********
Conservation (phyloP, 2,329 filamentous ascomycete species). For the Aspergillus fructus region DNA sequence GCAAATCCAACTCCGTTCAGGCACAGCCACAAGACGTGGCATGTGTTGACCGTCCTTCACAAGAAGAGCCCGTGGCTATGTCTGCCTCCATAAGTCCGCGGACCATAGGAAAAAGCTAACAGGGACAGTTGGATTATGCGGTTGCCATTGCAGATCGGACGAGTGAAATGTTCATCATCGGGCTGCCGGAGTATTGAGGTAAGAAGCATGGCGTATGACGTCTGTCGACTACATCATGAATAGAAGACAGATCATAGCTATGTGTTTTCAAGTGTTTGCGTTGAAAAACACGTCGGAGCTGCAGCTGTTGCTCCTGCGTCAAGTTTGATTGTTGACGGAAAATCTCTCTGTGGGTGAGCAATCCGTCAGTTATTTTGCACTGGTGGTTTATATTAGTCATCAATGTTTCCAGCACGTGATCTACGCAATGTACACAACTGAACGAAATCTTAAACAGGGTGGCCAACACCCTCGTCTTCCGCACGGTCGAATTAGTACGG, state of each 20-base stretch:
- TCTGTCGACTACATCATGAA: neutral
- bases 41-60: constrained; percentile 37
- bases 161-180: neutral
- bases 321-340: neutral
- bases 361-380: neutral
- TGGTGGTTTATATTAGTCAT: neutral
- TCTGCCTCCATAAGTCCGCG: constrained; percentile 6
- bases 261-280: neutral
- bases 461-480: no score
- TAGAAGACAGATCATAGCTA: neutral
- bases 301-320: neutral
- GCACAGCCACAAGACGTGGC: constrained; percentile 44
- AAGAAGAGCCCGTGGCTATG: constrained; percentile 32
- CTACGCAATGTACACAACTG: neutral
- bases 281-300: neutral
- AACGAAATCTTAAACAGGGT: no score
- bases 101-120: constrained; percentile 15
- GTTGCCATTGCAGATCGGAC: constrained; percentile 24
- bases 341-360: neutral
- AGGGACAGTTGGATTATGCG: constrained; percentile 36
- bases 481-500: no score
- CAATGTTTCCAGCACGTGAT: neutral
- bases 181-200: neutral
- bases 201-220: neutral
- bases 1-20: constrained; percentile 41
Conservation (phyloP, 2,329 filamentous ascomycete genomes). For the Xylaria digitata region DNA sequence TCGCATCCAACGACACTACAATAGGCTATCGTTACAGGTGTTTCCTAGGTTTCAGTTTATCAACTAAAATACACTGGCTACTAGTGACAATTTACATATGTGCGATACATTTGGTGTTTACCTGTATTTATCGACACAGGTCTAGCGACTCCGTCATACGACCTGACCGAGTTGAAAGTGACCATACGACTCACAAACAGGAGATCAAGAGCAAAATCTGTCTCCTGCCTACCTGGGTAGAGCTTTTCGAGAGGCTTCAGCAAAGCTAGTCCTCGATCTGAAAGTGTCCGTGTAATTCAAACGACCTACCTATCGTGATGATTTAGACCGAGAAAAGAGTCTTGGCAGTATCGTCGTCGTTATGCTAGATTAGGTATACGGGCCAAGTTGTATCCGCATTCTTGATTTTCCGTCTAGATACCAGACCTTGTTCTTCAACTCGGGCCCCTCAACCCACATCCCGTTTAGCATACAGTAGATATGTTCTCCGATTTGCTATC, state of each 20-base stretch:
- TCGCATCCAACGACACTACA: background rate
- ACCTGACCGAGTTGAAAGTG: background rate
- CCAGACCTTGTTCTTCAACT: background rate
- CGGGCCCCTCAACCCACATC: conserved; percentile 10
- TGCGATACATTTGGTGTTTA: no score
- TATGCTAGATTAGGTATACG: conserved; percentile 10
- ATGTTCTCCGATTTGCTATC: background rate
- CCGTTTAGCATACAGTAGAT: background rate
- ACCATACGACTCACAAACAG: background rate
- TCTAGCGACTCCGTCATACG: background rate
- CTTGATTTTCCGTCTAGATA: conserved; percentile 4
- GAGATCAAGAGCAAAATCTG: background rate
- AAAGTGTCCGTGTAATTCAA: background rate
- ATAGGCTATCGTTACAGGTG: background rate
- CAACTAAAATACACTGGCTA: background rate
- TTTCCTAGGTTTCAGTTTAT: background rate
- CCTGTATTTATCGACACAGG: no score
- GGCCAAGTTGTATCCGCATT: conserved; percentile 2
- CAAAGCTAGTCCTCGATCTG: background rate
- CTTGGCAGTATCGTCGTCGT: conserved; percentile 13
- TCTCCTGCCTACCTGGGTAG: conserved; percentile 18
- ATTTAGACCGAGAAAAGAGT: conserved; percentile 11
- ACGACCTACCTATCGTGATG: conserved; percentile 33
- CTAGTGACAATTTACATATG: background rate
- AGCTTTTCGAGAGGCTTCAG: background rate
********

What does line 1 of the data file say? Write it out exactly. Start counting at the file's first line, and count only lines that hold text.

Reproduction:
Conservation (phyloP, 2,329 filamentous ascomycete species). For the Aspergillus fructus region DNA sequence GCAAATCCAACTCCGTTCAGGCACAGCCACAAGACGTGGCATGTGTTGACCGTCCTTCACAAGAAGAGCCCGTGGCTATGTCTGCCTCCATAAGTCCGCGGACCATAGGAAAAAGCTAACAGGGACAGTTGGATTATGCGGTTGCCATTGCAGATCGGACGAGTGAAATGTTCATCATCGGGCTGCCGGAGTATTGAGGTAAGAAGCATGGCGTATGACGTCTGTCGACTACATCATGAATAGAAGACAGATCATAGCTATGTGTTTTCAAGTGTTTGCGTTGAAAAACACGTCGGAGCTGCAGCTGTTGCTCCTGCGTCAAGTTTGATTGTTGACGGAAAATCTCTCTGTGGGTGAGCAATCCGTCAGTTATTTTGCACTGGTGGTTTATATTAGTCATCAATGTTTCCAGCACGTGATCTACGCAATGTACACAACTGAACGAAATCTTAAACAGGGTGGCCAACACCCTCGTCTTCCGCACGGTCGAATTAGTACGG, state of each 20-base stretch: